Integrating not just the physical, the knee, but the emotional, how we deal with our knee pain, and the intellectual, understanding why we have it and finally the spiritual, knowing and believing that we will heal and get better, is the epitome of a true holistic approach to musculo-skeletal health and well being.

A patient of mine had a knee replacement about 5 years ago, and did not really get full pain relief from the surgery. In the years following the surgery, she tried numerous injections, pain medicine etc without much relief.

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Let’s put the HEAL-ing back into HEAL-thcare

DO YOU REALLY LISTEN TO YOUR PATIENTS?

When people come to you in pain, what do you do? Do you sit there and ask them a litany of questions, writing them down without making any eye contact? Or do you just listen and hope that you remember everything later?   Or do you do a bit of both?

Take yourself out of the picture and put yourself in your patient’s shoes.

Ego is big thing in health care. We have all seen it, whatever profession you are in. The ego is such a mind suck when it comes to treating patients one on one.   Leave it on the table for crying out loud. The ego will never win my friends. It is too hungry and will never get satisfied.

But your soul will. Your ego should not make your business decisions. Your soul should.

Doing one on one work as we do, we develop a special bond with our patients.   When I worked on Wall Street, I developed this same special relationship with my clients. Completely different professions but the principles are the same. It is called TRUST.

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Does your foot hurt when you go up on your toes?

Question: Are you unable to perform a relevé without foot pain?

Truth: Pushing off through the front of your foot is what happens when you walk, when you do calf raises in the gym and when you have to perform a relevé multiple times during a performance. Whether you know it or not, this type of movement requires the synergistic action of many parts of your body.  Also known as the kinetic chain in action.

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Story: A Broadway show actor was referred to me with chronic complaints of right foot pain. She was unable to do a relevé. She also had problems going up stairs, wearing her performance shoes as well as standing on one leg. She had physical therapy elsewhere and a PRP (platelet rich plasma) injection with little relief.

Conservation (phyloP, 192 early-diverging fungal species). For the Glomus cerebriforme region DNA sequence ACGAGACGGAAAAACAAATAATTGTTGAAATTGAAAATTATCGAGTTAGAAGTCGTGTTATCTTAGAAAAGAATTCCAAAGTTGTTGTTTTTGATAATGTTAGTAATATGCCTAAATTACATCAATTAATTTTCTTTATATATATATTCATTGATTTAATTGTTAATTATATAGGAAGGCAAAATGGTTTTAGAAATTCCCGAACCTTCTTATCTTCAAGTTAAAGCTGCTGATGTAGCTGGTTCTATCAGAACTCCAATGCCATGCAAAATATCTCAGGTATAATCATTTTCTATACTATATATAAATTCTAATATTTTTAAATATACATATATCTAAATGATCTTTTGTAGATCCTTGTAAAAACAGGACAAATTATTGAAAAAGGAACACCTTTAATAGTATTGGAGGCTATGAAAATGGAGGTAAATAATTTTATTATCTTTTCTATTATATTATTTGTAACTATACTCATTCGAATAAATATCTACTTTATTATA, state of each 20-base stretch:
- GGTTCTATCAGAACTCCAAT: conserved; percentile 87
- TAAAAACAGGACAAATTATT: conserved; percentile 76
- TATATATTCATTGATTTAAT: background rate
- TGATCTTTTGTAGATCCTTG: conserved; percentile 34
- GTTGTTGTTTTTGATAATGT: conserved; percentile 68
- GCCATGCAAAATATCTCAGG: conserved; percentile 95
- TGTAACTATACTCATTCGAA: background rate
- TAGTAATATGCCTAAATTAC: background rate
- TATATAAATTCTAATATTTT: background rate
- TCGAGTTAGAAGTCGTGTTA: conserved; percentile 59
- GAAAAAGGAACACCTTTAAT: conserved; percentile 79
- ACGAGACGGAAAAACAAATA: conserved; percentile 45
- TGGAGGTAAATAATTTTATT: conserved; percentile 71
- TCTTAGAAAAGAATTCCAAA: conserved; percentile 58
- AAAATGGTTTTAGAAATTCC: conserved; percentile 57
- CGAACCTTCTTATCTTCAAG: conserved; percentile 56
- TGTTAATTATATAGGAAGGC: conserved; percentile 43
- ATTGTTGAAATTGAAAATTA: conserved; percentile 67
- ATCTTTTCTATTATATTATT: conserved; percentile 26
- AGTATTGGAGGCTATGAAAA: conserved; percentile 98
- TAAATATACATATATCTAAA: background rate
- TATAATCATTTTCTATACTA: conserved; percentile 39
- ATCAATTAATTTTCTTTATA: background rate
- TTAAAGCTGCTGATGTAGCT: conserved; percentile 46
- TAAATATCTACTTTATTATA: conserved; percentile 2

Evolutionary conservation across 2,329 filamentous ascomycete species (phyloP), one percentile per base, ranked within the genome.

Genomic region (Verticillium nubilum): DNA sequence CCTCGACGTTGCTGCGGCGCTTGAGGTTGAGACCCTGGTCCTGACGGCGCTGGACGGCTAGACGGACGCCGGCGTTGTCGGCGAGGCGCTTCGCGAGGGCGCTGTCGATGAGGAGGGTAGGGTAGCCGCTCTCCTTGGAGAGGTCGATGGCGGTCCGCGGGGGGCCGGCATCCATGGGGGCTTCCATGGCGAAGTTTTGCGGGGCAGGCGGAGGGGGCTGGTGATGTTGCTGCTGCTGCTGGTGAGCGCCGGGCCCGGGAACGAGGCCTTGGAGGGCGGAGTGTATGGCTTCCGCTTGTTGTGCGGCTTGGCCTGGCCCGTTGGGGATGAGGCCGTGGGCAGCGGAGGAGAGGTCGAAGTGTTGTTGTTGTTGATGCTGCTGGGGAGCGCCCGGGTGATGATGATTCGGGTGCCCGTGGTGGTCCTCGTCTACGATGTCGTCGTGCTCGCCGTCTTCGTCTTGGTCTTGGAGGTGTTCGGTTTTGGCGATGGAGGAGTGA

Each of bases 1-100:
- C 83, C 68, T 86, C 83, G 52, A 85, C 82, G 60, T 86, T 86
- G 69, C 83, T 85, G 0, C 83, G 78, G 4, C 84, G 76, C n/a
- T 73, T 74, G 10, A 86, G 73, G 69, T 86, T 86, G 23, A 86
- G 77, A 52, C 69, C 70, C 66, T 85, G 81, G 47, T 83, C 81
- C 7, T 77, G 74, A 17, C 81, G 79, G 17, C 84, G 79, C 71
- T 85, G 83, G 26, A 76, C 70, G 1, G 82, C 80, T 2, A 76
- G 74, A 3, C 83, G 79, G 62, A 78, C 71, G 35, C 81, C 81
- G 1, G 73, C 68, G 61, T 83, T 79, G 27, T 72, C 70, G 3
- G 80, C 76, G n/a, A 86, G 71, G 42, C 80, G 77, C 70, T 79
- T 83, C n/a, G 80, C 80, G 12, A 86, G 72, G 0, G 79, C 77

Problem: I always check baseline posture to see if there is anything jumping out at me that I should be aware of. If there is, I then see if it changes with the movements I evaluate. For this patient, there were a few things that jumped out. She was standing with more weight on her left leg and her thorax (ribcage) was rotated to the right. This is no surprise as she most likely offloaded her right leg for months. However, this position was causing more torque in her foot, thus making the initial problem worse.

This in turn causes compensatory twists up the chain until finally the body can right itself to face forward. Compensating like this for many months tends to change our body schema and our brain maps, such that if we were to put ourselves in a better position, we would think it is not normal, or we would feel “crooked” so to speak. Trust me, there are a lot of people who feel “off”, and walk around pain free. And that’s fine.

But when it comes to high-level performance, correctness of movement and balance play a much larger role.

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Can’t kneel on the ground because of knee pain?

 

Did you know that if you have problems kneeling, the cause could potentially be in your hip?